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cinctus , ūs, m. (post-class. access. form cinctum , i, n., Scrib. Comp. 163, Isid. Orig. 19, 33, Pophyr. ad Hor. A. P. 50) [cingo].
I. Abstr., a girding (rare): “cottidiani cinctus,Plin. 28, 6, 17, § 64; cinctus Gabinus, a manner of girding, in which the toga was tucked up, its corner being thrown over the left shoulder, was brought under the right arm round to the breast (this manner was customarily employed in religious festivals), Liv 5, 46, 2; “incinctus cinctu Gabino,id. 8, 9, 9 (for which, id. 10, 7, 3: incinctus Gabino cultu); “Quirinalt trabeā cinctuque Gabino Insignis,Verg. A. 7, 612 Serv; Inscr Orell. 642; Isid. Orig. 19, 24, 7; Dict. of Antiq.—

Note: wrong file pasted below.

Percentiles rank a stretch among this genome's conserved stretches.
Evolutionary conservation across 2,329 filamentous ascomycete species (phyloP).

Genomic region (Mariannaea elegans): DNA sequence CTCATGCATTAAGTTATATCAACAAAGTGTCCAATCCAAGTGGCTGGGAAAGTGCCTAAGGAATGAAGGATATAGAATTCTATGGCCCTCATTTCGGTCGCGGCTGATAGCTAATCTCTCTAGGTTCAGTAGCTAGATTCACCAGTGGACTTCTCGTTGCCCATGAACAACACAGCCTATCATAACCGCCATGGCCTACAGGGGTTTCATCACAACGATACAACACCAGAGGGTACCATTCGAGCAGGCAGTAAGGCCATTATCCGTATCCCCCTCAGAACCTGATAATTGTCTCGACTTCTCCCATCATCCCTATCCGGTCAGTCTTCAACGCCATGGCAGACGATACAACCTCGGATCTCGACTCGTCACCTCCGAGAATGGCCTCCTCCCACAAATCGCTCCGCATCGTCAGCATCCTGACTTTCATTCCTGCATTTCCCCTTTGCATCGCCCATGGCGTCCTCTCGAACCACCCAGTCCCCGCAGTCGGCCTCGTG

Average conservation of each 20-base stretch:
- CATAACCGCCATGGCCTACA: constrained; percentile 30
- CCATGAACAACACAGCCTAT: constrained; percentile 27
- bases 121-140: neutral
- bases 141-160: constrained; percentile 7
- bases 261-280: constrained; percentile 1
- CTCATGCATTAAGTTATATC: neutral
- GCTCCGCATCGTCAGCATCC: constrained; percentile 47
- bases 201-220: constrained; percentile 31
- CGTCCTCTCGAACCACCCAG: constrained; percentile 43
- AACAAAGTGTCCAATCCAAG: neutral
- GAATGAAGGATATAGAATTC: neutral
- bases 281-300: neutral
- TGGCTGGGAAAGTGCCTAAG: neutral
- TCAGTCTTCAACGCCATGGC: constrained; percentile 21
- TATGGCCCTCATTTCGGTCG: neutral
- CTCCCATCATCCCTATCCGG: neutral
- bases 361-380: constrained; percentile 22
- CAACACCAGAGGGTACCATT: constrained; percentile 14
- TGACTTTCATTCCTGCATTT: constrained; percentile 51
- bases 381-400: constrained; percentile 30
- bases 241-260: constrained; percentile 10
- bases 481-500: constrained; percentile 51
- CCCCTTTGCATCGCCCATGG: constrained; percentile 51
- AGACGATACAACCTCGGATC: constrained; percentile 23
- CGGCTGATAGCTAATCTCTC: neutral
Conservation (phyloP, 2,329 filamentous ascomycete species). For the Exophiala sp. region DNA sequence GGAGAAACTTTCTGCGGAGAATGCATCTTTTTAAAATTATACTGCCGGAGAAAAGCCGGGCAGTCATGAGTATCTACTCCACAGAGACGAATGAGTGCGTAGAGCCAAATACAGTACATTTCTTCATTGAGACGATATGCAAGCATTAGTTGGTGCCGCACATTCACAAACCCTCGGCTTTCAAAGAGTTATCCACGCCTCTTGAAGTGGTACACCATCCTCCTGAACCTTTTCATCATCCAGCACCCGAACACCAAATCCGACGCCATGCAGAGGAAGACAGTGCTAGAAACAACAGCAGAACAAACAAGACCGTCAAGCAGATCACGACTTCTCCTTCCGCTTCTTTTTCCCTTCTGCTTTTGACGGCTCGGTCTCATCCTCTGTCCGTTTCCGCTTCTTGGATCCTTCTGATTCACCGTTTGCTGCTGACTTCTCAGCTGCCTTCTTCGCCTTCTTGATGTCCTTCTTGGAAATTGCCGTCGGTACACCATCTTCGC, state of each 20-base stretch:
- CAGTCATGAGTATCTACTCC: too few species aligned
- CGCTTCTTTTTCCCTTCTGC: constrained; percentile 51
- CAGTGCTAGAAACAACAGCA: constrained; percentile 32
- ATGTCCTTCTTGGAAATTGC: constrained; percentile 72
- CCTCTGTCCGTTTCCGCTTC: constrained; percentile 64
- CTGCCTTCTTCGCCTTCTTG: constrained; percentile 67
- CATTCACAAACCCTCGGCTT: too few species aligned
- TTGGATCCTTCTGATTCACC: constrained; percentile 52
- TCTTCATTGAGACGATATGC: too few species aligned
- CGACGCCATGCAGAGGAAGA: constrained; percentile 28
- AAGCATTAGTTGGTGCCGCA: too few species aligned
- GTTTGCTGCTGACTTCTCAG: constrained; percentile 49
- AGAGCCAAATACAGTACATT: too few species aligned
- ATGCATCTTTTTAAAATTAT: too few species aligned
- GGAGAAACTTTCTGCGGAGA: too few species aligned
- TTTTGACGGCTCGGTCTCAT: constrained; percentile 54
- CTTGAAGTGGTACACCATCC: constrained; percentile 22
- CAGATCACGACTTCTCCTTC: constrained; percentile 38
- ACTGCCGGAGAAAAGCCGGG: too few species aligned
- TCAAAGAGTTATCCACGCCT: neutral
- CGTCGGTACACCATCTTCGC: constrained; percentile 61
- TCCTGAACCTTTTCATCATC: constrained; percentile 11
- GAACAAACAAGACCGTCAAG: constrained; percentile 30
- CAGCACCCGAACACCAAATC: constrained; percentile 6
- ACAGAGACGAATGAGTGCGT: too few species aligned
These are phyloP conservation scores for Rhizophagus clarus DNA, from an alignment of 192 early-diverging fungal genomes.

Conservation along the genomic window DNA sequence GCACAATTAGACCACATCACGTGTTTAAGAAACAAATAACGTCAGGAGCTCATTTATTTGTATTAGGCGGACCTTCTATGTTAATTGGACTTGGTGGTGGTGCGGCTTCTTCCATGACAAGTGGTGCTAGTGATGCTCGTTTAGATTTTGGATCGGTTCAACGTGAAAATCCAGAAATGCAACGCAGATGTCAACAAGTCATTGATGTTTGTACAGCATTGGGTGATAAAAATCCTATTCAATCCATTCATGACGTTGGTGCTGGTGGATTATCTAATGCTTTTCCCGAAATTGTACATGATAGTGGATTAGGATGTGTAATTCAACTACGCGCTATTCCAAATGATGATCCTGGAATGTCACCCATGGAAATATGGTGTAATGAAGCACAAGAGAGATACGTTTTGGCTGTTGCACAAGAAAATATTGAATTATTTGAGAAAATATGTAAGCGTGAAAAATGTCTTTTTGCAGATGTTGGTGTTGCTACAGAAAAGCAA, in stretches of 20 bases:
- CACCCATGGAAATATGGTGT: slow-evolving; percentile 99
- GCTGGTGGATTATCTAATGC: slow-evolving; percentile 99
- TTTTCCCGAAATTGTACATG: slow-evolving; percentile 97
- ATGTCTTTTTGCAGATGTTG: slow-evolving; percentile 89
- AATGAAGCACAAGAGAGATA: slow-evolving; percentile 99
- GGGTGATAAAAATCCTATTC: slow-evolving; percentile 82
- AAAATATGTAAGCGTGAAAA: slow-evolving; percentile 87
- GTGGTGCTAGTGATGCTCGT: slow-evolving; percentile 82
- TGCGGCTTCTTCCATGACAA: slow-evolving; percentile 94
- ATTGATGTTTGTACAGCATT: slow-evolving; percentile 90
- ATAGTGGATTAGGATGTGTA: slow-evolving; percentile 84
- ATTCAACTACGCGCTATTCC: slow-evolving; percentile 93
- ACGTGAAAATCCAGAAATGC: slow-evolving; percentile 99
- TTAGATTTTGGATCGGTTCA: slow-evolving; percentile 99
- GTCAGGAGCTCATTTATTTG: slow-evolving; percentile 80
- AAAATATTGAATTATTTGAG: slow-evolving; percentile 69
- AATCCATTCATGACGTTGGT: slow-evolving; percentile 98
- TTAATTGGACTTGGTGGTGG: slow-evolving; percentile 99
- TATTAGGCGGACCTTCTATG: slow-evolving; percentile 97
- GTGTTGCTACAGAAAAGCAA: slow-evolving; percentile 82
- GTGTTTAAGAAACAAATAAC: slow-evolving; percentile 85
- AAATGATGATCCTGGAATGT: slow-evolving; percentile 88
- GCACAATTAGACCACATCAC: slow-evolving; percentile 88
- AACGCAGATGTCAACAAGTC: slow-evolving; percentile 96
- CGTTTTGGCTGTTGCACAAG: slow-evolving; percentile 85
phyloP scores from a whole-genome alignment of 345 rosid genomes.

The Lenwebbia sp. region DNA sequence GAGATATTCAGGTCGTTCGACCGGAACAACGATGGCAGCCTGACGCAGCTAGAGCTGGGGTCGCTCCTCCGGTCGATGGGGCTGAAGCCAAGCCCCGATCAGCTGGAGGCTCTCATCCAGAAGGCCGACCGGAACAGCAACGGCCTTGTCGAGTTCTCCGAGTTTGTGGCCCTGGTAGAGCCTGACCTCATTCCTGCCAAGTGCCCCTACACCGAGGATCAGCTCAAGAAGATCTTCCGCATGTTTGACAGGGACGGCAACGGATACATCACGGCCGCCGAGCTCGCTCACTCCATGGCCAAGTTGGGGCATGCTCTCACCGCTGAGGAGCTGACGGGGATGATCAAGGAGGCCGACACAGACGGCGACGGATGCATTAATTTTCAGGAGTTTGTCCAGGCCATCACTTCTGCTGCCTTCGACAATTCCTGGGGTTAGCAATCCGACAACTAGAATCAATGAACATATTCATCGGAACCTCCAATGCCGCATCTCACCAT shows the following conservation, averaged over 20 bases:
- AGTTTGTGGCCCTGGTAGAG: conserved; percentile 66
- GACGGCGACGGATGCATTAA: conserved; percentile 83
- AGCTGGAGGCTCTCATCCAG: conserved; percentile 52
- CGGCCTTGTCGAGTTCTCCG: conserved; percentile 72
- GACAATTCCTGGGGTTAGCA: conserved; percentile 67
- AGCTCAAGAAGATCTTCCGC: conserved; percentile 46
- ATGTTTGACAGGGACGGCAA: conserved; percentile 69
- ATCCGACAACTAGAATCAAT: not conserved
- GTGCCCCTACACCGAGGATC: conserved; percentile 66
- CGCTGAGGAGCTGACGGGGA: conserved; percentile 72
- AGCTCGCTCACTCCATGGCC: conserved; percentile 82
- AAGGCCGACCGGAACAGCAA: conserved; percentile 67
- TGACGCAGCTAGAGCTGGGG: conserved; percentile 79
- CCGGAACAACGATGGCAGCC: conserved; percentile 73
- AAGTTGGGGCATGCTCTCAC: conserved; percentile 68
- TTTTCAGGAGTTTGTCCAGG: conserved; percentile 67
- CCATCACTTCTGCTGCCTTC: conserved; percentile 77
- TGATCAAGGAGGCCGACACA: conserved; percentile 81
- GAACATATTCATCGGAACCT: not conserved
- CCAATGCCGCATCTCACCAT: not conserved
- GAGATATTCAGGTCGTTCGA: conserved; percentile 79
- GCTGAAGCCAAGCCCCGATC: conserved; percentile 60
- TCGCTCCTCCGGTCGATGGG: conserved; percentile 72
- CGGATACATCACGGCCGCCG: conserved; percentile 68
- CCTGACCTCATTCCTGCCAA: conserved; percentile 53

II. Concr., a girdle, belt: “cinctus et cingulum a cingendo, alterum viris, alterum mulieribus attributum,Varr. L. L. 5, § 114 Müll., cf. Isid. Orig 19, 33, 1 (in good prose, although not in Cic.); Plin. 23, 6, 59, § 110; 28, 4, 9, § 42; Suet. Ner. 51, Stat. Th. 6, 77; App. Flor 1, 9, p. 346.
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